The Diamond Mountains, Mount Geumgang, 금강산, 金剛山
김응환 金應煥 (1742∼1789)
Early western visitors to the Diamond Mountains
The first extensive English-language account of a visit to the Diamond Mountains is that included by the Rt. Hon. George Curzon in his Problems of the Far East (1894). He made his visit in 1892. Decades later he rewrote his account for publication with many (mostly unrelated) photographs in the October 1924 volume of the National Geographic Magazine.
Only two years later, in 1894, soon after her arrival in Korea, Isabella Bird Bishop visited the Diamond Mountains and published a far more sympathetic account in her monumental Korea and her Neighbours (1897/8).
In 1917, the missionary James Scarth Gale, with his wife and son, spent a month in September / October exploring the Diamond Mountains, The general account he published in Volume 13 of the RASKB Transactions (1922) together with a very detailed diary, is remarkable for including his translations of detailed Korean accounts of visits to the same temples in 1489 and 1603 and of a laborious climb to the highest summit, Piro-bong, in 1865.
In 1923, Bishop Trollope and Fr. Charles Hunt visited Seorak-san, passing through a small part of the Diamond Mountains, and an account of their journey prepared by Fr. Hunt appeared much later, after Bishop Trollope's death in 1930, in Volume 24 (1935) of the Transactions of the Royal Asiatic Society Korea Branch.
In 1925, Norbert Weber, Abbot of St Ottilien Monastery in Germany, visited the Benedictine mission near Wonsan and made a visit to the Diamond Mountains. In addition to publishing a book (in German) about his visit, he made a remarkable silent movie recording his Korean experiences, including a sequence filmed in Seok-wang-sa and Jangan-sa temples. This old film is visible on Youtube in the full-length version (1 hour 57 minutes) either without sound or with modern-style classical music. The Korean KBS television made an hour-long documentary (in Korean) using the film some years ago which can be viewed through a Korean site or a Chinese-language site (the Diamond Mountain temple section begins at 35:14). The pictures of the temple are confusing, since the old German title calls it So-kwan-sa and the Korean says it is Jangan-sa, and the photos in the present page show that Weber has combined images from both. The 4 Heavenly Kings are in Seok-wang-sa while the hall with the arhats is in Jangan-sa. See also some nice photos here from the KBS broadcast and other sources, including another link to the documentary.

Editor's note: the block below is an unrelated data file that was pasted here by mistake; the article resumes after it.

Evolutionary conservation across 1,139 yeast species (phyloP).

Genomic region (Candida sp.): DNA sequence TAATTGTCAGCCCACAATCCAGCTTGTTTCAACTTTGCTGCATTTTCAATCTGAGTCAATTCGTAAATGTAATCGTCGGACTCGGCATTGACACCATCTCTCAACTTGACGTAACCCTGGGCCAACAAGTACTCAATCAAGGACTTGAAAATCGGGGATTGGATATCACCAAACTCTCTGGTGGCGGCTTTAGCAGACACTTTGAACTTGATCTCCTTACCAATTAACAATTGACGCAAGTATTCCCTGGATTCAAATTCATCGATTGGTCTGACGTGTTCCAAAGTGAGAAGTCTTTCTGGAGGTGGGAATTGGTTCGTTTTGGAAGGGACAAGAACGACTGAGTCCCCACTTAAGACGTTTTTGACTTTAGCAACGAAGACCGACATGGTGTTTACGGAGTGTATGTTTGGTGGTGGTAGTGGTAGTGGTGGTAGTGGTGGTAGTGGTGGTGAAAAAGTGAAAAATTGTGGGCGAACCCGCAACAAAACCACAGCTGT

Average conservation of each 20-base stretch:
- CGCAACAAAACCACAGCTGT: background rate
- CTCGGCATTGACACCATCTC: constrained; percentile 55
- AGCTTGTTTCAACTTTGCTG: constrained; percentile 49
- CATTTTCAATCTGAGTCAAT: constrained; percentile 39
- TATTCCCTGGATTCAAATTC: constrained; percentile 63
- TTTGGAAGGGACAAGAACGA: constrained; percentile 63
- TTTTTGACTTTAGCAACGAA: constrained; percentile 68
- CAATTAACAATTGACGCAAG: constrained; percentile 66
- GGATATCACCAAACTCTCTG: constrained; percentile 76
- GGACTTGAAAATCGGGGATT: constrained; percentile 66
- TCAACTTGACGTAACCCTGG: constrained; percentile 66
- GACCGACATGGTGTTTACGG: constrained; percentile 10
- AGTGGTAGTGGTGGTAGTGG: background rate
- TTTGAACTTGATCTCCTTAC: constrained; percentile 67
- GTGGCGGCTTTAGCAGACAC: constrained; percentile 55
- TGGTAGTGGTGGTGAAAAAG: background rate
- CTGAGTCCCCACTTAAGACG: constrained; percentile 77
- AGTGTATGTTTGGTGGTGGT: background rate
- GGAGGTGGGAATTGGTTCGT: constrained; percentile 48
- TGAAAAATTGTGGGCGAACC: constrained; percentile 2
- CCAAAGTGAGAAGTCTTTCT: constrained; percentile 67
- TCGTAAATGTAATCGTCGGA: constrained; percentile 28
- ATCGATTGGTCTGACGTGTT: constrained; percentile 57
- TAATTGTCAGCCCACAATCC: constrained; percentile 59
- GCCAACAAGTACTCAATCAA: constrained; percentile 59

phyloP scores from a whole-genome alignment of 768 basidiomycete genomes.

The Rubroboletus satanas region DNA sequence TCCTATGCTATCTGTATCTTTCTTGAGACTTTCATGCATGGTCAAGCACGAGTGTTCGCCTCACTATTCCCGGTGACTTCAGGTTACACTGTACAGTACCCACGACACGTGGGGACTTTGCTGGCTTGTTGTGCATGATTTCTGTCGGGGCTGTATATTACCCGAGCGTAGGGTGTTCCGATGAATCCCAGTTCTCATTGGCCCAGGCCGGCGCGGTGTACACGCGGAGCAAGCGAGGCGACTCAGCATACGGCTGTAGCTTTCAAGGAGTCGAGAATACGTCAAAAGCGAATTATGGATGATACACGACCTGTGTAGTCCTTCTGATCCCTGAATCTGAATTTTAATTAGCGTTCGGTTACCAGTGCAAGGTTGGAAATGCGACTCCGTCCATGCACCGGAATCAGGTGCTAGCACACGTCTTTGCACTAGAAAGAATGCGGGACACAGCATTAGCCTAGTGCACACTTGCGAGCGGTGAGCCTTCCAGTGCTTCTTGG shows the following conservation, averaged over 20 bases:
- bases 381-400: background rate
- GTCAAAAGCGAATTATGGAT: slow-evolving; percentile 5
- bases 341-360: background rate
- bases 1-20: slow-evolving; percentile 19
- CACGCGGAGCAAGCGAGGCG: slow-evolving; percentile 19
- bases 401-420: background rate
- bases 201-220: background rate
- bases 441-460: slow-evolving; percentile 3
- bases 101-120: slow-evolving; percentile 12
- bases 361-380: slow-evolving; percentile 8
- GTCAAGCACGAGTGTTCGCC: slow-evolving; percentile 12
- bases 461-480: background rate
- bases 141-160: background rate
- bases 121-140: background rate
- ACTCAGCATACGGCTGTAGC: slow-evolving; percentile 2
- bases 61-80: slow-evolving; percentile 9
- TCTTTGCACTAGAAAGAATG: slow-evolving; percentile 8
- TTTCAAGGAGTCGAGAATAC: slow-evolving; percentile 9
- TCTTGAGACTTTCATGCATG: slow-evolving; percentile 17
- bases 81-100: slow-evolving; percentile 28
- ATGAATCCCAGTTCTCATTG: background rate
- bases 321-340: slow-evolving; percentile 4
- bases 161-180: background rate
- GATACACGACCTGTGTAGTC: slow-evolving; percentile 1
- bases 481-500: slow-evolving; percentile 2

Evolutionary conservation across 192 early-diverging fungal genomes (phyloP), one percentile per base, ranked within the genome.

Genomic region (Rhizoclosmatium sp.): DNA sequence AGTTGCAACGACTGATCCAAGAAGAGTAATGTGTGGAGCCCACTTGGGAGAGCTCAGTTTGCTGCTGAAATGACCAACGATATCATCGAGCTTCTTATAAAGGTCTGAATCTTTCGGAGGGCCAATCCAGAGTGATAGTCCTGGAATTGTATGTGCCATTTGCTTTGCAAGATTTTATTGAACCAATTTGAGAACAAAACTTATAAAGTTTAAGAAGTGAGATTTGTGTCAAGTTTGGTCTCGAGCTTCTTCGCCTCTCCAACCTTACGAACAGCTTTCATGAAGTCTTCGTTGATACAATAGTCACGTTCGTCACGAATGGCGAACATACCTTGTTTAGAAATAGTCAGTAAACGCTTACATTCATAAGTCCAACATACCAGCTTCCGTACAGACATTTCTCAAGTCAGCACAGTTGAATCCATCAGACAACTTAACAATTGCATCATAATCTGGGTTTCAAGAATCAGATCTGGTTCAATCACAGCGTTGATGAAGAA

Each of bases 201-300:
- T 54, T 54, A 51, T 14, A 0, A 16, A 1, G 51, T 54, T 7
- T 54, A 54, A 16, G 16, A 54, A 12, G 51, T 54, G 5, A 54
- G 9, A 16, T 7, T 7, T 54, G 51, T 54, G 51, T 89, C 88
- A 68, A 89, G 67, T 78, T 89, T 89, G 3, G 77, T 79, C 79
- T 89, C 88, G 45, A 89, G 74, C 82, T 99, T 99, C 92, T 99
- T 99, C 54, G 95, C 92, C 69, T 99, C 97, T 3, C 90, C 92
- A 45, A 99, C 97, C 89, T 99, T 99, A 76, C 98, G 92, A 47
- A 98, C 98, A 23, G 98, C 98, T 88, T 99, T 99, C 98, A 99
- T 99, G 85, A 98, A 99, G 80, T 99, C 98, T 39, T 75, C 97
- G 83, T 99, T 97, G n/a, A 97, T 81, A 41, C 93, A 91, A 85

Old photos of temples in the Diamond Mountains from various Internet sources
The temples for which the Diamond Mountains were once celebrated were virtually all destroyed or badly damaged during the Korean War. With one exception they or their sites are now located in North Korea and are inaccessible to most people. No Internet site in English or Korean gives a good general overview so this collection of photos found in many different sites has been made. To make the page easier to survey, the series of detailed photos of the main temples are on a separate page, linked to the name of the temple in the listing below.
In addition, I have created another page to list a few major temples in other parts of North Korea which survived the War or have been restored. Additional photos of many of those temples can be seen collected here.
The National Museum of Korea has recently (2014) published a new illustrated book, Buddhist Art of North Korea: Documentation in Gelatin Dry Plates, which can be downloaded freely. It contains a selection made from the 38,000 Japanese photographic plates in the National Museum's collections, which were perhaps the source of all the photos found in the 15 volumes of the Japanese 朝鮮古蹟圖報 Joseon gojeok dobo published between 1915 and1935. Certainly many of the photos found in Volume 12 are identical with those in the Museum's book.